ON COMPUTATIONAL TECHNIQUES FOR EXPLORING PARENT-INFANT DYNAMICS DURING SOCIAL INTERACTION
Burling, Joseph Michael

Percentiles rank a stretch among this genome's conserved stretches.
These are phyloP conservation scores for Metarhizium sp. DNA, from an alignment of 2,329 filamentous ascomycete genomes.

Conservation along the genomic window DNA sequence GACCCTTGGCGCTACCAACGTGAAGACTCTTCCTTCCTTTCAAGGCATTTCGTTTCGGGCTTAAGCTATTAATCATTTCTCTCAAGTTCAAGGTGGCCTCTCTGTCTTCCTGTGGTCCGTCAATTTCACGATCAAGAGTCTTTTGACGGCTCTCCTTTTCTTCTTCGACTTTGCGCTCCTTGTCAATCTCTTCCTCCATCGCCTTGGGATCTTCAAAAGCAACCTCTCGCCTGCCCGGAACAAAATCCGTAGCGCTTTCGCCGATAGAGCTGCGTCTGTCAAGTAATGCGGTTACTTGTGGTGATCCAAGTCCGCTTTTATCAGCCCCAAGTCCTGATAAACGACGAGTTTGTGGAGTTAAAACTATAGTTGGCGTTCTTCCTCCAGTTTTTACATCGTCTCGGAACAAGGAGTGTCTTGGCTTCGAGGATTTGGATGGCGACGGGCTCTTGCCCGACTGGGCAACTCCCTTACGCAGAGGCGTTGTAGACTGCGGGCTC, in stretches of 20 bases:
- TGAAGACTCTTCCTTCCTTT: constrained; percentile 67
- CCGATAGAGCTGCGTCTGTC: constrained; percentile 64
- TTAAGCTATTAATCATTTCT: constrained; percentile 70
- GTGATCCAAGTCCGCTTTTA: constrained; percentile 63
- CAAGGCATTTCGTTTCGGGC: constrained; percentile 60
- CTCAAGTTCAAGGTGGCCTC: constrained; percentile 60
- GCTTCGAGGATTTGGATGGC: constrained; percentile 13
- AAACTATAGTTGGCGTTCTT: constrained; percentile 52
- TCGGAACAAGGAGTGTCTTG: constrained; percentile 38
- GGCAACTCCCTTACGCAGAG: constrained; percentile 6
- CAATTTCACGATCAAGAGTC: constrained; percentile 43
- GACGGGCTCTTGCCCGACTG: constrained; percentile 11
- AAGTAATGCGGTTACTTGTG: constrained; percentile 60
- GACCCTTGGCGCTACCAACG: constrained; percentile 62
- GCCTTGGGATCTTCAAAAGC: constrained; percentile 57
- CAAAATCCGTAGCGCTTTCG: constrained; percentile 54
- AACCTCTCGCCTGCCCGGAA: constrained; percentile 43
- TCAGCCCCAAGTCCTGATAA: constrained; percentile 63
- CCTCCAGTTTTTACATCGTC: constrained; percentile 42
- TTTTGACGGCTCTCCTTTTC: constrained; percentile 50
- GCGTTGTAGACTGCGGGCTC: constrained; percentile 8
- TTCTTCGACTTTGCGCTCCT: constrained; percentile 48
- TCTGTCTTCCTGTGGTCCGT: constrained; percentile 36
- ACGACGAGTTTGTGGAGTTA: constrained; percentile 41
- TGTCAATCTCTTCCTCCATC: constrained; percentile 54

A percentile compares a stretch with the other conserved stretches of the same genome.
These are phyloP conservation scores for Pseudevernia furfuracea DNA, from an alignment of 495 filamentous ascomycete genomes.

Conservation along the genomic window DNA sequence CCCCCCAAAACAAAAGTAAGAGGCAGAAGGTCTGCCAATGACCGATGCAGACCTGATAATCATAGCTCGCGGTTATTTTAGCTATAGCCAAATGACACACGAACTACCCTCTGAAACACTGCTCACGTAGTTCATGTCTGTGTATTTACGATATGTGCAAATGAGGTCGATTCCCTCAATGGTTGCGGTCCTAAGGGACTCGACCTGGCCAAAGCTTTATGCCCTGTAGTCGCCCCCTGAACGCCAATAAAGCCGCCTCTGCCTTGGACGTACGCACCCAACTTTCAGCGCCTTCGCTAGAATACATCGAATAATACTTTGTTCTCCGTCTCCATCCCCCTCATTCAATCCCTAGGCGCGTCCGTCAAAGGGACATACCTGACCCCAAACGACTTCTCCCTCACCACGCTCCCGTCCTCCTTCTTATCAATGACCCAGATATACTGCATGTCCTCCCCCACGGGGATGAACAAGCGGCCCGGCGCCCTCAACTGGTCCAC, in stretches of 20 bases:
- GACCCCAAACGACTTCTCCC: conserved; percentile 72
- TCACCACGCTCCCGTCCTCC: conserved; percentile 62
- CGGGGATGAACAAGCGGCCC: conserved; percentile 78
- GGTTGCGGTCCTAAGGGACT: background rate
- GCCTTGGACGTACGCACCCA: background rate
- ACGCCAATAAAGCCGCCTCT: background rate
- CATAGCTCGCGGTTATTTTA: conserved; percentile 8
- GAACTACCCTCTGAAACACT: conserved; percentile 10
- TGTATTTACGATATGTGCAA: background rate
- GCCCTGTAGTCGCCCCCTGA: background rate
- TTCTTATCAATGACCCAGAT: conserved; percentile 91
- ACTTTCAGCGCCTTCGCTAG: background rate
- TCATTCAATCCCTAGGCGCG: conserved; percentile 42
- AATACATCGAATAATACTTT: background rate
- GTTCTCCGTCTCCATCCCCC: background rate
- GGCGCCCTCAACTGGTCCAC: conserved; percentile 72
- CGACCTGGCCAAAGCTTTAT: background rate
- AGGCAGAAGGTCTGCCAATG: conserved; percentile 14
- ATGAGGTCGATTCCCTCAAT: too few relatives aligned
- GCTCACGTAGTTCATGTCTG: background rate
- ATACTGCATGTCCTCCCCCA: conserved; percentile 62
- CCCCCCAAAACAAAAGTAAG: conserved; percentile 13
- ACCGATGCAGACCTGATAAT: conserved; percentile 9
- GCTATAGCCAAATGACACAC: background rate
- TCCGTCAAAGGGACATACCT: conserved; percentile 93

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With the recent trend in developmental science toward new techniques and methods that involve sophisticated hardware and data processing, it is becoming more and more important to merge the many different subfields within psychology, computer science, and engineering. This current paper provides a new perspective on how the two fields of developmental science and computer vision may benefit from one another through a mutual interest in resolving the complex questions regarding human learning. Several well established techniques in cognitive development and image processing are outlined in terms of their importance in bridging the gap between the two research areas. The combined efforts help to formulate new sets of questions crucial to understanding human cognition, particularly in regards to the development of infant visual attention. The methods and techniques outlined in this paper only scratch the surface of what is possible when combining knowledge across multiple disciplines. Specifically, processing images extracted from third-person and first- person-view cameras and head-mounted eye trackers can aid in understanding the complex series of factors involved in parent-child social interactions. Advantages in being able to collective extensive amounts of data from these techniques as well as their potential limitations will be discussed.